This morning one of the first social media bits I came across was Parker Palmer's blog post for On Being.
It was a beautiful take on the New Year's cycle, and the process of setting, or more accurately, not setting resolutions.
Parker says, instead of listing out resolutions, this year he'll take "Rilke's famous advice about 'living the questions,'" and ponder five questions that have arisen in him based off an Anne Hillman poem he includes (see photo at right).
• How can I let go of my need for fixed answers in favor of aliveness?
• What is my next challenge in daring to be human?
• How can I open myself to the beauty of nature and human nature?
• Who or what do I need to learn to love next? And next? And next?
• What is the new creation that wants to be born in and through me?
I love this because a few years back I stopped writing out a bunch of resolutions that I rarely met past a few months, or weeks, into the new year ... and then felt guilty about (oh, what a lovely cycle that is) — and started settling into a word for the year.***
I'm not sure where it originates, but I jumped in after reading a post by Liz Lamoreux (who also does beautiful "word/soul mantra" jewelry, if you're interested). In 2013, I selected "becoming." Last year, "show up."
This year, Susannah Conway (who I'm a big fan of, now having taken two of her online courses — Blogging From the Heart and Unravelling) put together a free Find Your Word e-mail course, which I've been plodding through over the past few weeks.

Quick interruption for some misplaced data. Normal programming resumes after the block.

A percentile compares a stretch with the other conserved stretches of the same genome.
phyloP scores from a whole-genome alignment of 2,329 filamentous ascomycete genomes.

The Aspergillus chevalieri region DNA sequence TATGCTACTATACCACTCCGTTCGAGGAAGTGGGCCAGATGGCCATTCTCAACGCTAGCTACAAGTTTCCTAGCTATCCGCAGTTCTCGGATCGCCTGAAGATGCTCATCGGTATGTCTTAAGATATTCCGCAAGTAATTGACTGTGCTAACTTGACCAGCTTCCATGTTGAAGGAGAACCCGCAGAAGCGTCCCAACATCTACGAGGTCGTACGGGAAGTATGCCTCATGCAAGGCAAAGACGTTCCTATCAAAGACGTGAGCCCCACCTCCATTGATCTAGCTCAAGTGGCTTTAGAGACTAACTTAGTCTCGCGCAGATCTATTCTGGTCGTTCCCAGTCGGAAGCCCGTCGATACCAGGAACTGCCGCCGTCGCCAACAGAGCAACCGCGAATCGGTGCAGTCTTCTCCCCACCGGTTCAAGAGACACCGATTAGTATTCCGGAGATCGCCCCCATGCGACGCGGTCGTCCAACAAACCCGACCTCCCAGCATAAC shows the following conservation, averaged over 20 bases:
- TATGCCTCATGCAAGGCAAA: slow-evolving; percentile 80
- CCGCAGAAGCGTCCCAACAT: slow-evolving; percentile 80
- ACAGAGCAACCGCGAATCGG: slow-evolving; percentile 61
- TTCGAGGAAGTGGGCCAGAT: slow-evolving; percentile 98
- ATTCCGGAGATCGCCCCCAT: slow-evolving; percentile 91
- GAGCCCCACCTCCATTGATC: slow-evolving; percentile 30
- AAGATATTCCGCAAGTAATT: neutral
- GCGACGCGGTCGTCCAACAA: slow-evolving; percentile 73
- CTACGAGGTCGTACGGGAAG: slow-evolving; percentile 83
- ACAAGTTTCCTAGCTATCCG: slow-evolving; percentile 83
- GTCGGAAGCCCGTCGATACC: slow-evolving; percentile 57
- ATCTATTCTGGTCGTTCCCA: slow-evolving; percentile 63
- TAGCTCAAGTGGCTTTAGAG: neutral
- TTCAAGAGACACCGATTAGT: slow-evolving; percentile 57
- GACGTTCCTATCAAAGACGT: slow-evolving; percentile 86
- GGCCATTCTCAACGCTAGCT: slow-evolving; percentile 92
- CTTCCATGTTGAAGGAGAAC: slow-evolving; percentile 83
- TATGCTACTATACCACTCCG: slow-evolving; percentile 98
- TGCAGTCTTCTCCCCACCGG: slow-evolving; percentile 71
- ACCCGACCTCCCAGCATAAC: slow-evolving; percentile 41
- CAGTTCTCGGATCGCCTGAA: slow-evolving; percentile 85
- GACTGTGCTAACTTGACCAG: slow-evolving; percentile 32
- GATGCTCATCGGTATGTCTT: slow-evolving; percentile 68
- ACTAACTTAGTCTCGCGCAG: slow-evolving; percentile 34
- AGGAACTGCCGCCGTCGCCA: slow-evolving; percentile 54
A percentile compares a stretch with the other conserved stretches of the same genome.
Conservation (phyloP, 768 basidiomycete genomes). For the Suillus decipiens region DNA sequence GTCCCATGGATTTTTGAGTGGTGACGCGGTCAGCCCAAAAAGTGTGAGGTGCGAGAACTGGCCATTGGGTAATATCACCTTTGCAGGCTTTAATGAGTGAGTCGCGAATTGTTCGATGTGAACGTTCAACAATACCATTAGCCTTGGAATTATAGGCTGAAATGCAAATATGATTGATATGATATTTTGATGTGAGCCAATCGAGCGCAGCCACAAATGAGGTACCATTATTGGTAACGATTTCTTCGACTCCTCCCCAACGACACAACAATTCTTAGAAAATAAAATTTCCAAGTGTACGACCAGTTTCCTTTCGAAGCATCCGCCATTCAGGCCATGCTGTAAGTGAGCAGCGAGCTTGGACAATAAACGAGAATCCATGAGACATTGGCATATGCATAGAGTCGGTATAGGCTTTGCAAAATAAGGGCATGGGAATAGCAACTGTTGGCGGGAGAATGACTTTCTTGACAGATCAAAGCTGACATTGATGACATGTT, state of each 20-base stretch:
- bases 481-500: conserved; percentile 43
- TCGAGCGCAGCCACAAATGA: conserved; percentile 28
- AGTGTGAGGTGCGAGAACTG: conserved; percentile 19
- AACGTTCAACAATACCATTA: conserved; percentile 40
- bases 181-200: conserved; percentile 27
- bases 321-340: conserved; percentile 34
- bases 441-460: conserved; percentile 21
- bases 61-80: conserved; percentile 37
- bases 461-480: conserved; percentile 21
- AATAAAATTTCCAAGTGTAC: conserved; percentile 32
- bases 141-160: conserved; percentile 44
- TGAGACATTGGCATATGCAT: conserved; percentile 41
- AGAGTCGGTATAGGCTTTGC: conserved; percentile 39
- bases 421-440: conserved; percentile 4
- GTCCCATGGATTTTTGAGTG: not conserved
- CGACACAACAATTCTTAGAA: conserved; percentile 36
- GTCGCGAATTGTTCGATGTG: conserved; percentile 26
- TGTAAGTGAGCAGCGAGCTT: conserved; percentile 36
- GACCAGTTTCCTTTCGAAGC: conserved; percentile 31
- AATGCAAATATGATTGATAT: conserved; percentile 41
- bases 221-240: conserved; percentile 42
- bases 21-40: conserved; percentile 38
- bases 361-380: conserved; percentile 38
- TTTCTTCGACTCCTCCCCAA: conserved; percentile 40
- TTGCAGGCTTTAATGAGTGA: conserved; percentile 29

I'm 96 percent sure of what my 2015 word is, but I'm going to let it percolate for a few more days before sharing. (If you'd like to take Susannah's course and then come back and share your word when I do, I'd love that!)
What I do know is that choosing a word for the year lets me, both on a personal level and a professional level, start from a focus point. It allows a soft guide for the moves I make, and it helps me, when stuck in making a decision, remember what I wanted from my year. It's not a be-all, end-all. As Liz says so eloquently in this post:
Choosing a guiding word or phrase for the year isn't the same thing as choosing a wrist tattoo. It isn't permanent. It is one practice that might or might not work for you.
It's worked for me. Perhaps it will for you as well. I offer it as an option to traditional resolution setting. (Which, if that works for you, keep at it!)
However you approach this particular "crossing of the threshold," may your new year be blessed with health, happiness, and whole-hearted living.
***Please don't get me wrong, I think setting goals for yourself is a worthy process, and it's certainly what makes up my #40before41 project. I think it's more about, as Parker suggests, first asking the right questions in order to get to what your heart truly desires. And finding a way to stick with it, or let it go.)